Unfortunately, there is no authoritative definition of what constitutes “force” under international law with which to guide States’ analyses. And to complicate matters, States’ understanding of what constitutes the use of force continues to evolve. When the Charter was adopted, there was a general consensus that the rule only included armed force, such as that being used by Russian and Ukrainian troops engaged in conventional combat within Ukraine, in contrast to other forms of coercion, such as political and economic pressure. If this standard still prevailed, there would be little question that States supporting Ukraine or Russia without engaging in military hostilities directly would not be using force.

Can Military Support Qualify as an Indirect Use of Force?

Later interpretations of the Charter, however, indicate that “force” is broader than just armed force. As an example, modern cyber operations are increasingly testing the premise that force must be physical, kinetic, or involve conventionally “armed” forces at all. Other contexts likewise counsel in favor of a flexible interpretation of force. The U.N. General Assembly’s 1970 Friendly Relations Declaration, for instance, asserts that States have a duty to refrain from the use of force by “organizing, instigating, assisting, or participating in acts of civil strife or terrorist acts in another State… when [such acts] involve a threat or use of force.” Similarly, with respect to the related concept of State aggression, the U.N. General Assembly’s 1974 Definition of Aggression indicates that the use of force includes, for example, “[t]he sending by or on behalf of a State of armed bands, groups, irregulars or mercenaries, which carry out acts of armed force against another State of such gravity as to amount to the acts [of armed force], or its substantial involvement therein” (art. 3(g)). For the purposes of our analysis, these latter employments of force are necessarily indirect.

Authoritative, albeit non-binding, judgments of the International Court of Justice also endorse an expansive interpretation of force that includes indirect force. For instance, in its 1986 Paramilitary Activities judgment, the Court concluded that the United States used unlawful force in contravention of customary international law by arming and training the contras engaged in an insurgency against the government of Nicaragua (para. 228). Similarly, in its 2005 Armed Activities judgment, the Court determined that Uganda violated the prohibition by supporting a non-State armed group militarily in its fight against the Democratic Republic of the Congo (paras. 161-63). While these judgments may have been criticized on other grounds, the Court’s reasoning as to the use of indirect force has garnered little, if any, State criticism. And although the cases involved non-international armed conflicts, not applying the same logic to the Russia-Ukraine conflict, in our assessment, would be counterintuitive and run counter to the object and purpose of the prohibition.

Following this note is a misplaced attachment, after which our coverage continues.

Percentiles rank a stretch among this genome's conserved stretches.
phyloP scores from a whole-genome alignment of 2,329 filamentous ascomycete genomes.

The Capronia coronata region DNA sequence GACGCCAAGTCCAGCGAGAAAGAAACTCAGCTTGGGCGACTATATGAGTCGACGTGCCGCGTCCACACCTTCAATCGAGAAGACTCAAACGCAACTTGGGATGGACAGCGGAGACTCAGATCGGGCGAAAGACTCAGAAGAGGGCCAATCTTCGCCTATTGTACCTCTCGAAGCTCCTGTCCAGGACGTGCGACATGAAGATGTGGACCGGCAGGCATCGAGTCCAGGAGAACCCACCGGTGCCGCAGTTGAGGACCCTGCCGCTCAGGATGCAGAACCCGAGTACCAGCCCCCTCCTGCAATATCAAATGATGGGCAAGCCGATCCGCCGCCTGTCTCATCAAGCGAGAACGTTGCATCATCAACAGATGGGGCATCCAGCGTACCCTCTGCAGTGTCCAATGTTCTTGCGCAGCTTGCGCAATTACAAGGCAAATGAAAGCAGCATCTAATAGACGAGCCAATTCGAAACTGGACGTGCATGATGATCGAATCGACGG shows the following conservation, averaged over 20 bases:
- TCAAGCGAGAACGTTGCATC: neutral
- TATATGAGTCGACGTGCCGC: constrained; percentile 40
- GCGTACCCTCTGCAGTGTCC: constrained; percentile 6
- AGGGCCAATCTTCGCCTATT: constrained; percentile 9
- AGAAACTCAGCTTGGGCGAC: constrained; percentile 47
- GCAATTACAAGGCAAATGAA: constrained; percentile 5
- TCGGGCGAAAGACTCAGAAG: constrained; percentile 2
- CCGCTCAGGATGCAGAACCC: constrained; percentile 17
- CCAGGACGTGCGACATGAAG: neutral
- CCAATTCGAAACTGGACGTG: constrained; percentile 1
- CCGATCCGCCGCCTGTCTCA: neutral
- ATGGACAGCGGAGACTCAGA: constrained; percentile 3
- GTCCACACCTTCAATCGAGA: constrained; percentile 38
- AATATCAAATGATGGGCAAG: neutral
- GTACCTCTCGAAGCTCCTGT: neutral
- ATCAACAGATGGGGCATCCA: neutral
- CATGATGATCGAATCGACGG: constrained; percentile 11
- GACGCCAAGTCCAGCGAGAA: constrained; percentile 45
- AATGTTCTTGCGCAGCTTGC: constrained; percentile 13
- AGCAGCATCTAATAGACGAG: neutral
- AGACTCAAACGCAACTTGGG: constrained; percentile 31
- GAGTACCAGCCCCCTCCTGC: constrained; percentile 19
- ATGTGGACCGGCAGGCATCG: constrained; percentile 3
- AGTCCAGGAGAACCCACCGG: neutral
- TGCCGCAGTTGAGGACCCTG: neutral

Thus, there should be little controversy that force includes the notion of indirect force. What is less clear, however, are the conditions under which aid or assistance, such as the military support States are providing Ukraine and Russia, crosses the prohibition’s threshold. Indeed, not all aid and assistance are equal in terms of their quantitative or qualitative contributions to Ukraine’s and Russia’s uses of force. Military support from some States, for example, includes uniform items, body armor, or similarly innocuous items. On the other end of the spectrum, other States are providing highly lethal arms, such as HIMARS or Iranian drones, or potent assistance, such as intelligence-sharing, wargaming, and real-time consulting. And the support from some States falls somewhere in between. China, for instance, is contemplating expanding its support to Russia to include the transfer of some lethal weapons. Thus, it is critical to determine the precise threshold at which aid or assistance falls within the prohibition, especially considering that any qualifying support provided to Russia would not fall within any recognized circumstance precluding wrongfulness under the law of State responsibility—and therefore constitute a violation of a peremptory norm of international law.

A Factor-Based Approach

The challenges illustrated above beg the question of how States should determine when the use-of-force threshold is met. Yet, despite this urgency, States have failed to engage in meaningful dialogue to clarify this essential question. Therefore, with the hope of stimulating discussion amongst States, we propose in our article that,

the most pragmatic approach to operating in the face of this ambiguity is to identify factors that States are likely to consider when deciding whether to characterize support as indirect force. While States may consider a range of factors, the most compelling, we suggest, are based in the nature of the relationship between the aid or assistance provided and the ultimate application of force by the supported State (p. 205).